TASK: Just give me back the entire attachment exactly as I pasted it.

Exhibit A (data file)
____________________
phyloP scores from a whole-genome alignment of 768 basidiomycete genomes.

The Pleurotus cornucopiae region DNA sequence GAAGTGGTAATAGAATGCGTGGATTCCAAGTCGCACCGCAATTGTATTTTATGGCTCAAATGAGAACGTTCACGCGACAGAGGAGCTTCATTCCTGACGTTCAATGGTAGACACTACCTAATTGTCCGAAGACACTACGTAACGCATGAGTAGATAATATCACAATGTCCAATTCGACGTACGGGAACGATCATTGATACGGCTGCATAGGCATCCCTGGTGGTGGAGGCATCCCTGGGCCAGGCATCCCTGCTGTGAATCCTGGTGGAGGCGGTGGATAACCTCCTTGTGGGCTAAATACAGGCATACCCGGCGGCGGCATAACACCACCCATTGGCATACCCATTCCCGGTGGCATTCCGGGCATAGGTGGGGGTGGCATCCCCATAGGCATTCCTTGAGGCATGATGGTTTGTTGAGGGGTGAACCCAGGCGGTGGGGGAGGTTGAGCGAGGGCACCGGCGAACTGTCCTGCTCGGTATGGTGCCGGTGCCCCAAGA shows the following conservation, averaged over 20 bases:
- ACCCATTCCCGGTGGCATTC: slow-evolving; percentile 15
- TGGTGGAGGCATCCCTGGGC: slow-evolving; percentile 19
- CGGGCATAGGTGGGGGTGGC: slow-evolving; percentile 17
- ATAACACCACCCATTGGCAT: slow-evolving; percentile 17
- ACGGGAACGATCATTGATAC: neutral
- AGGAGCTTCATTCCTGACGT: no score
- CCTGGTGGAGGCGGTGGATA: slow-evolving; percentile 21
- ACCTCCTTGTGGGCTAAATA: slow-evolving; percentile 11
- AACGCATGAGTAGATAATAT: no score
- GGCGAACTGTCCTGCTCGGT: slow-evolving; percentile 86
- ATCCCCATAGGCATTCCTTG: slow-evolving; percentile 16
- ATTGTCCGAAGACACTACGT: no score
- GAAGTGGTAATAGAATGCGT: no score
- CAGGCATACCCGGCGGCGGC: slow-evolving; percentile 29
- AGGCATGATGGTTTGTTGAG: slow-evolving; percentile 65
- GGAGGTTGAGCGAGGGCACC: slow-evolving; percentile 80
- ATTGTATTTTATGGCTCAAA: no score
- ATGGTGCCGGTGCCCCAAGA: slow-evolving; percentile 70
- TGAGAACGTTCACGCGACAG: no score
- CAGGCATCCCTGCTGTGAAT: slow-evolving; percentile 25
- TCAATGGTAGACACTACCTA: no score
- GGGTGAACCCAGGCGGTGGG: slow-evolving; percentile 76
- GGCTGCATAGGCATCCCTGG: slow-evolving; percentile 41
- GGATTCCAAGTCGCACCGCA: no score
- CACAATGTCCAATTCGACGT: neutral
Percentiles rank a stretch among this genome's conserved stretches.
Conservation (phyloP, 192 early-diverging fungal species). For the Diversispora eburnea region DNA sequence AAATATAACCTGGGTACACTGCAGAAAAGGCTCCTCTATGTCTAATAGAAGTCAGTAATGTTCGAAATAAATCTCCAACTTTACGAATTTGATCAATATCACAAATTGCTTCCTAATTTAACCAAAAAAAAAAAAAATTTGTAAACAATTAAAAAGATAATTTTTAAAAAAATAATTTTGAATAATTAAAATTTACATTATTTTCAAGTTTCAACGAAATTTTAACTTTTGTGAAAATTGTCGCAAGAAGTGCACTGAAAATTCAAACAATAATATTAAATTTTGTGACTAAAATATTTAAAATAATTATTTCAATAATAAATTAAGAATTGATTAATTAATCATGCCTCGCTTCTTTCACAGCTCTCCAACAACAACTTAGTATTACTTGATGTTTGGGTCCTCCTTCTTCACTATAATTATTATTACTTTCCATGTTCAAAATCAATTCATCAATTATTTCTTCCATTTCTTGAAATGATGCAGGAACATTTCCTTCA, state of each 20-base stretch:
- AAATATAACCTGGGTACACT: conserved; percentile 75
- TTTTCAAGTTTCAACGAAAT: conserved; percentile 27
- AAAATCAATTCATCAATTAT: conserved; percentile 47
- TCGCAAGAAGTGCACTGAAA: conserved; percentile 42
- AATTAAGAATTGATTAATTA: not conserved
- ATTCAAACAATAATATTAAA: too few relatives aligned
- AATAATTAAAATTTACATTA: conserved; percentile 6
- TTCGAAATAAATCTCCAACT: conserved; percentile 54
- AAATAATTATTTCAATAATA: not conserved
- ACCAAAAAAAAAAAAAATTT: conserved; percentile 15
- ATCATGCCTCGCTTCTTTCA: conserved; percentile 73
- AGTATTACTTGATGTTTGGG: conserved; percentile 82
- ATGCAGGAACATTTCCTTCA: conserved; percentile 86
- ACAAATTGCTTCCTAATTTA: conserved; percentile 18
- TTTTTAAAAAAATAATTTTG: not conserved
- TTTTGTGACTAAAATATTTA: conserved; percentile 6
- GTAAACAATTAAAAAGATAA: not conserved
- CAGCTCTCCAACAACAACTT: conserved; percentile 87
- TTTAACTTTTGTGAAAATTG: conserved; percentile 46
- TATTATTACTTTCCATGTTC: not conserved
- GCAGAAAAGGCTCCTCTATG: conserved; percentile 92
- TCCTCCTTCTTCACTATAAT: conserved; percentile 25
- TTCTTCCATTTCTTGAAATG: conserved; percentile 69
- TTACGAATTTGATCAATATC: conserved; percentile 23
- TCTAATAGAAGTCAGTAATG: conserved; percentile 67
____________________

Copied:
phyloP scores from a whole-genome alignment of 768 basidiomycete genomes.

The Pleurotus cornucopiae region DNA sequence GAAGTGGTAATAGAATGCGTGGATTCCAAGTCGCACCGCAATTGTATTTTATGGCTCAAATGAGAACGTTCACGCGACAGAGGAGCTTCATTCCTGACGTTCAATGGTAGACACTACCTAATTGTCCGAAGACACTACGTAACGCATGAGTAGATAATATCACAATGTCCAATTCGACGTACGGGAACGATCATTGATACGGCTGCATAGGCATCCCTGGTGGTGGAGGCATCCCTGGGCCAGGCATCCCTGCTGTGAATCCTGGTGGAGGCGGTGGATAACCTCCTTGTGGGCTAAATACAGGCATACCCGGCGGCGGCATAACACCACCCATTGGCATACCCATTCCCGGTGGCATTCCGGGCATAGGTGGGGGTGGCATCCCCATAGGCATTCCTTGAGGCATGATGGTTTGTTGAGGGGTGAACCCAGGCGGTGGGGGAGGTTGAGCGAGGGCACCGGCGAACTGTCCTGCTCGGTATGGTGCCGGTGCCCCAAGA shows the following conservation, averaged over 20 bases:
- ACCCATTCCCGGTGGCATTC: slow-evolving; percentile 15
- TGGTGGAGGCATCCCTGGGC: slow-evolving; percentile 19
- CGGGCATAGGTGGGGGTGGC: slow-evolving; percentile 17
- ATAACACCACCCATTGGCAT: slow-evolving; percentile 17
- ACGGGAACGATCATTGATAC: neutral
- AGGAGCTTCATTCCTGACGT: no score
- CCTGGTGGAGGCGGTGGATA: slow-evolving; percentile 21
- ACCTCCTTGTGGGCTAAATA: slow-evolving; percentile 11
- AACGCATGAGTAGATAATAT: no score
- GGCGAACTGTCCTGCTCGGT: slow-evolving; percentile 86
- ATCCCCATAGGCATTCCTTG: slow-evolving; percentile 16
- ATTGTCCGAAGACACTACGT: no score
- GAAGTGGTAATAGAATGCGT: no score
- CAGGCATACCCGGCGGCGGC: slow-evolving; percentile 29
- AGGCATGATGGTTTGTTGAG: slow-evolving; percentile 65
- GGAGGTTGAGCGAGGGCACC: slow-evolving; percentile 80
- ATTGTATTTTATGGCTCAAA: no score
- ATGGTGCCGGTGCCCCAAGA: slow-evolving; percentile 70
- TGAGAACGTTCACGCGACAG: no score
- CAGGCATCCCTGCTGTGAAT: slow-evolving; percentile 25
- TCAATGGTAGACACTACCTA: no score
- GGGTGAACCCAGGCGGTGGG: slow-evolving; percentile 76
- GGCTGCATAGGCATCCCTGG: slow-evolving; percentile 41
- GGATTCCAAGTCGCACCGCA: no score
- CACAATGTCCAATTCGACGT: neutral
Percentiles rank a stretch among this genome's conserved stretches.
Conservation (phyloP, 192 early-diverging fungal species). For the Diversispora eburnea region DNA sequence AAATATAACCTGGGTACACTGCAGAAAAGGCTCCTCTATGTCTAATAGAAGTCAGTAATGTTCGAAATAAATCTCCAACTTTACGAATTTGATCAATATCACAAATTGCTTCCTAATTTAACCAAAAAAAAAAAAAATTTGTAAACAATTAAAAAGATAATTTTTAAAAAAATAATTTTGAATAATTAAAATTTACATTATTTTCAAGTTTCAACGAAATTTTAACTTTTGTGAAAATTGTCGCAAGAAGTGCACTGAAAATTCAAACAATAATATTAAATTTTGTGACTAAAATATTTAAAATAATTATTTCAATAATAAATTAAGAATTGATTAATTAATCATGCCTCGCTTCTTTCACAGCTCTCCAACAACAACTTAGTATTACTTGATGTTTGGGTCCTCCTTCTTCACTATAATTATTATTACTTTCCATGTTCAAAATCAATTCATCAATTATTTCTTCCATTTCTTGAAATGATGCAGGAACATTTCCTTCA, state of each 20-base stretch:
- AAATATAACCTGGGTACACT: conserved; percentile 75
- TTTTCAAGTTTCAACGAAAT: conserved; percentile 27
- AAAATCAATTCATCAATTAT: conserved; percentile 47
- TCGCAAGAAGTGCACTGAAA: conserved; percentile 42
- AATTAAGAATTGATTAATTA: not conserved
- ATTCAAACAATAATATTAAA: too few relatives aligned
- AATAATTAAAATTTACATTA: conserved; percentile 6
- TTCGAAATAAATCTCCAACT: conserved; percentile 54
- AAATAATTATTTCAATAATA: not conserved
- ACCAAAAAAAAAAAAAATTT: conserved; percentile 15
- ATCATGCCTCGCTTCTTTCA: conserved; percentile 73
- AGTATTACTTGATGTTTGGG: conserved; percentile 82
- ATGCAGGAACATTTCCTTCA: conserved; percentile 86
- ACAAATTGCTTCCTAATTTA: conserved; percentile 18
- TTTTTAAAAAAATAATTTTG: not conserved
- TTTTGTGACTAAAATATTTA: conserved; percentile 6
- GTAAACAATTAAAAAGATAA: not conserved
- CAGCTCTCCAACAACAACTT: conserved; percentile 87
- TTTAACTTTTGTGAAAATTG: conserved; percentile 46
- TATTATTACTTTCCATGTTC: not conserved
- GCAGAAAAGGCTCCTCTATG: conserved; percentile 92
- TCCTCCTTCTTCACTATAAT: conserved; percentile 25
- TTCTTCCATTTCTTGAAATG: conserved; percentile 69
- TTACGAATTTGATCAATATC: conserved; percentile 23
- TCTAATAGAAGTCAGTAATG: conserved; percentile 67